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   08.11    


08.11

How to Review for the PE Exam

by Cameron H.G. Wright, Ph.D., P.E.

So you’ve decided to take the Principles and Practice of Engineering (PE) exam. Congratulations! Obtaining your Professional Engineering (P.E.) license is a significant step forward in your professional development. But you’re not there yet—in addition to the paperwork associated with applying to take the exam, you have to prepare for the exam itself. That means becoming familiar with the topics that will be on the exam, and engaging in some sort of review of those topics.

Previous articles in Today’s Engineer have discussed the span of topics on the three versions of the P.E. exam typically taken by electrical and computer engineers (see: www.todaysengineer.org/2008/Dec/PE-exam.asp and www.todaysengineer.org/2011/Apr/PE-exam.asp). This article will discuss some of the options available to help you complete a successful review so that you will pass that exam. What you’ll find here is not a qualitative comparison of the various review materials, but rather a listing of what is generally available. So shop around and make your own decision as to what seems to be best for you.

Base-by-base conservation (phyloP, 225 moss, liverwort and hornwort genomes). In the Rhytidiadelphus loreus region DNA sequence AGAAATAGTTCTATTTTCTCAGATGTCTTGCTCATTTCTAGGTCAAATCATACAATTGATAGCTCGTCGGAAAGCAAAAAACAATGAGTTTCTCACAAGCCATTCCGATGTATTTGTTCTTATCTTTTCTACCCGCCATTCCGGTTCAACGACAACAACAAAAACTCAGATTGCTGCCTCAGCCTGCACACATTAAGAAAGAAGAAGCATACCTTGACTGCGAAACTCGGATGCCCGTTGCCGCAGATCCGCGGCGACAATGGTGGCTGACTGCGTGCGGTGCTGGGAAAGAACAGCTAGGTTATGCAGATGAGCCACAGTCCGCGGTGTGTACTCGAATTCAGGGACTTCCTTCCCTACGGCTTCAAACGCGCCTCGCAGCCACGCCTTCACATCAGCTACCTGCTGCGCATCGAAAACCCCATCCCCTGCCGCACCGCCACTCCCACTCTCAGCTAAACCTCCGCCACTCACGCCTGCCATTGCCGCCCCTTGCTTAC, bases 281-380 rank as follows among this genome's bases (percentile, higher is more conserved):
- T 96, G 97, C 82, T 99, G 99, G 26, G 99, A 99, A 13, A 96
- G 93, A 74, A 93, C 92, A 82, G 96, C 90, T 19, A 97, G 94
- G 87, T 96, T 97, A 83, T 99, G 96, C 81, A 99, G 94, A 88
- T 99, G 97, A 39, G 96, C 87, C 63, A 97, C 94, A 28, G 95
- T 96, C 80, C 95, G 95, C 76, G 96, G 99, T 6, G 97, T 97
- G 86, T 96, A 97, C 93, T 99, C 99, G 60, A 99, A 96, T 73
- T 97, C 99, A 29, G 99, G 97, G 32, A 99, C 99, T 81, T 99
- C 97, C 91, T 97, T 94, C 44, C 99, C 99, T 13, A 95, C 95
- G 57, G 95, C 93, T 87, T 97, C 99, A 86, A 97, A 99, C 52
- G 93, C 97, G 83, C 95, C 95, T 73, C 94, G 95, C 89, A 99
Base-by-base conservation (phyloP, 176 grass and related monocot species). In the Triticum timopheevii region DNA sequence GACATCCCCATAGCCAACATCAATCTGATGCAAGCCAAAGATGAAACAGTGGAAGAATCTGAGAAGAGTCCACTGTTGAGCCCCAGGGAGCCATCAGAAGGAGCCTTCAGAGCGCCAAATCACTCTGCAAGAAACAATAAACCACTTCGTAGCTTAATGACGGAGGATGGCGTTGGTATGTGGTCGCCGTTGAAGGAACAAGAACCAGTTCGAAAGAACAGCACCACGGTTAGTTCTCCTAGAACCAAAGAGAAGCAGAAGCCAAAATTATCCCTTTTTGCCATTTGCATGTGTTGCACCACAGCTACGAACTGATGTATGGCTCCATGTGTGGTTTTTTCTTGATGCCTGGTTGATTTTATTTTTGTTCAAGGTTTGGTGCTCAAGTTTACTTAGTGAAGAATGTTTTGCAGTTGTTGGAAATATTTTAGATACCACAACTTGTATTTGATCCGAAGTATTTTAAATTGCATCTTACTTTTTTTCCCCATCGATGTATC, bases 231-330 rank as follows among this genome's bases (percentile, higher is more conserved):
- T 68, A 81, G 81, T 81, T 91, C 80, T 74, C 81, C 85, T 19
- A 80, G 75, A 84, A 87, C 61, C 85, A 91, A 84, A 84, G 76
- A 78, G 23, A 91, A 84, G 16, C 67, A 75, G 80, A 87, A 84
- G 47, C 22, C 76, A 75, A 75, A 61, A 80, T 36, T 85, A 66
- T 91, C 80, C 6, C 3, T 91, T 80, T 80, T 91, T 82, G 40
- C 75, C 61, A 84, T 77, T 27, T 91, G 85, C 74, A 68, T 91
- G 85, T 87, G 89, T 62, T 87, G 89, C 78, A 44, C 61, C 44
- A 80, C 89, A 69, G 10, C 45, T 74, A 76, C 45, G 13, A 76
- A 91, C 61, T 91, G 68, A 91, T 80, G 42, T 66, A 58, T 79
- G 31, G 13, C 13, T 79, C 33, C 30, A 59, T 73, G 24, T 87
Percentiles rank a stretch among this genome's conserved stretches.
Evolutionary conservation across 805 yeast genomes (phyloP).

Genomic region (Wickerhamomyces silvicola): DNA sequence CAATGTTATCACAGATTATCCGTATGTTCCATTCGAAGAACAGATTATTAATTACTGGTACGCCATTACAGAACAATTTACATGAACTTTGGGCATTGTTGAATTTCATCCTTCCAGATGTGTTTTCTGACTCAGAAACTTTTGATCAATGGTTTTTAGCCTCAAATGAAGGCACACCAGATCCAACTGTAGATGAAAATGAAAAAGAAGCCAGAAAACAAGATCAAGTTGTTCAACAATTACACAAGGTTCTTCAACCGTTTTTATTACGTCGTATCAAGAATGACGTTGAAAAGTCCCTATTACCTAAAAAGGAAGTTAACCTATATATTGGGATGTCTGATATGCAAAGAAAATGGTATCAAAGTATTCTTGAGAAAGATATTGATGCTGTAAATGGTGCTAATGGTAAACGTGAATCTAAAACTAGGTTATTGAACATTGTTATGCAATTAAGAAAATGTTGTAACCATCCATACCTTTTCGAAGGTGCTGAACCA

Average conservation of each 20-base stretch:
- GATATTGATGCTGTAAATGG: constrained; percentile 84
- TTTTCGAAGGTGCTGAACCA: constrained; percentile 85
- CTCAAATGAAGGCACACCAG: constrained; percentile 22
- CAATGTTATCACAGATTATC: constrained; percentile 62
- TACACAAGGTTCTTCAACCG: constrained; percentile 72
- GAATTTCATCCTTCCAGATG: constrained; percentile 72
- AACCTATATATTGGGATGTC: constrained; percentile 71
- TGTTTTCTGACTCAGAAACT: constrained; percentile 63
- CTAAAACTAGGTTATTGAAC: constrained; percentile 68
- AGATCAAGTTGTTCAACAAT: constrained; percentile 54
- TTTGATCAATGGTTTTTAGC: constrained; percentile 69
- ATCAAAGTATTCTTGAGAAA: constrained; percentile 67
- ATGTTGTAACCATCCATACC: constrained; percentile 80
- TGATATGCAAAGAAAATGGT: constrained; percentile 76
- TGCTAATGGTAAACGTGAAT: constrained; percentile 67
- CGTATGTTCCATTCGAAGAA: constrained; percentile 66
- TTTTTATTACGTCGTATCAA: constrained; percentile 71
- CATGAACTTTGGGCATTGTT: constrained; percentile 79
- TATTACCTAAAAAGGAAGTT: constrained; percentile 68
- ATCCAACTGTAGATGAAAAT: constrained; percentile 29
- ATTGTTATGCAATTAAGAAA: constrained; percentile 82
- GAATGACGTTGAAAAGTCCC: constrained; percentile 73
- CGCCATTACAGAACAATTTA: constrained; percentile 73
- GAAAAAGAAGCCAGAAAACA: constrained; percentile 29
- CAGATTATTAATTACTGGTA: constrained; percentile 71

Your first impulse might be to just dig out your old engineering textbooks and start reviewing the topics on your own, using books with which you’re already familiar. That may sound like a good idea at first, but keep in mind that textbooks and review materials for the P.E. exam are written for two very different purposes. While you certainly can complete a review using your old textbooks, in almost all cases that is an inefficient method and will turn out to be wasteful of your time. Most P.E. exam candidates are working at full-time jobs and conservation of available “free” time is a high priority. If more than one person at a company or in a town is preparing for the PE exam, you may also find that forming a study group works well.